Got Vinegar? You Have A Cheap and Easy Weed Killer!

killing weeds with vinegar

 

Got Weeds? Who DOESN’T this time of year!?!? I am growing an especially fine crop of them in the cracks of my backyard patio! So I decided it was time to take action and bring out my big bottle of HERBICIDE! (Better known as the jug of vinegar under my sink!!) Yep…that cheap, undiluted, store-brand white vinegar that you buy at the grocery store for less than $3 a gallon is a POWERFUL all-natural herbicide. (So be careful not to accidentally splash it on plants you want to keep around!)

All you need to do to use this powerful herbicide is grab a spray bottle, fill it with vinegar and take aim!


killing weeds with vinegar

I actually read on a couple of different websites that if you add a teaspoon of dish soap it helps the solution to “cling” to the foliage better, so I decided to add that too. THEN I went outside and took aim at all the nasty weeds that were invading my backyard paradise. :-)

 

Take a look at this bugger! I really DESPISE dandelions!

killing weeds with vinegar

This was Mr. Dandelion first thing this morning.  NOTE:  vinegar works best when the evil weeds are nice and dry and the sun is out. Make your application on a warm, sunny, calm (not windy) day. Don’t use on a cool, cloudy or wet day.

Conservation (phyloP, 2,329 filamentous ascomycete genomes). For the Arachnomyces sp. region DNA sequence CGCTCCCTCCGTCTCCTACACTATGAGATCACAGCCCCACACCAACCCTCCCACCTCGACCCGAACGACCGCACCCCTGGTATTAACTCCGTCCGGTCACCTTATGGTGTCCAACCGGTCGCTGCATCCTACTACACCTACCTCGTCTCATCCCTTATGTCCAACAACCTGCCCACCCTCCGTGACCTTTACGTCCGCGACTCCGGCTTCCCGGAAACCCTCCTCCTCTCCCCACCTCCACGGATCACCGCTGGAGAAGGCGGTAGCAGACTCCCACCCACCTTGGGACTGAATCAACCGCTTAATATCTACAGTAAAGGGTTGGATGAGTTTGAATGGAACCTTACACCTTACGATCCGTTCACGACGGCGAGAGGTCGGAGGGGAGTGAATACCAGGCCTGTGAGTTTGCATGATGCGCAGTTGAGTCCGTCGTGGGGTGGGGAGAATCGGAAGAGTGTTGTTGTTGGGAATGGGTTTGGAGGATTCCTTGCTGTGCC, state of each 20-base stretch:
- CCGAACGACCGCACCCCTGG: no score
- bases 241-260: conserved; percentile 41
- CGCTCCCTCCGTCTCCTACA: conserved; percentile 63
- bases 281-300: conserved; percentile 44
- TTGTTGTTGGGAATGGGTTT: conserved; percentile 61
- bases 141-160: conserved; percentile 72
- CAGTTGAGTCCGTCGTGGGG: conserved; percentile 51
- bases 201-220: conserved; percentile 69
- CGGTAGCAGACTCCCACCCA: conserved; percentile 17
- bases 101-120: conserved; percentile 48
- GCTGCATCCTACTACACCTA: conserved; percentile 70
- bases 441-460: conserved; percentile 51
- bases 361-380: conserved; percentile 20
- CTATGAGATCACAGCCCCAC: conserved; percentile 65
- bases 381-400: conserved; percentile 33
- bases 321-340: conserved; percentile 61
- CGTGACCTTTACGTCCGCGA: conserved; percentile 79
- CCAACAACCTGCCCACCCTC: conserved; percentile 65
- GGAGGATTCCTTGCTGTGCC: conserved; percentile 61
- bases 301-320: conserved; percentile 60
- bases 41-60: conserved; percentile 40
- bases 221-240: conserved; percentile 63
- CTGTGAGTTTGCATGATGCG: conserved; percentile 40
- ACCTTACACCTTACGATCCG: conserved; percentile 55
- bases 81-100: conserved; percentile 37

killing weeds with vinegar

And this was Mr. Dandelion after a nice blast of my “special” weed terminator…and several hours in the sun.    muwahahahahahahahaha!  (my best attempt at typing out my “evil laugh”)

 

 

Need MORE proof?  Here are some more victims of my early morning killing spree.

killing weeds with vinegar

BEFORE

killing weeds with vinegar

AFTER

Those are some DEAD weeds! Just the way I like them.

If you’re like me and like to know WHY something works…here’s a little gardening lesson: The acetic acid in the vinegar does two things: it burns the weed on contact and it lowers the pH of the soil (at least temporarily), making it hard for the weed to make a comeback. Double-whammy!

The benefits I think are self-explanatory…but just for fun…I’ll spell a few of them out for you.

  • It’s cheap.
  • It’s non-toxic.
  • It’s fast-acting.
  • It’s easy-to-use.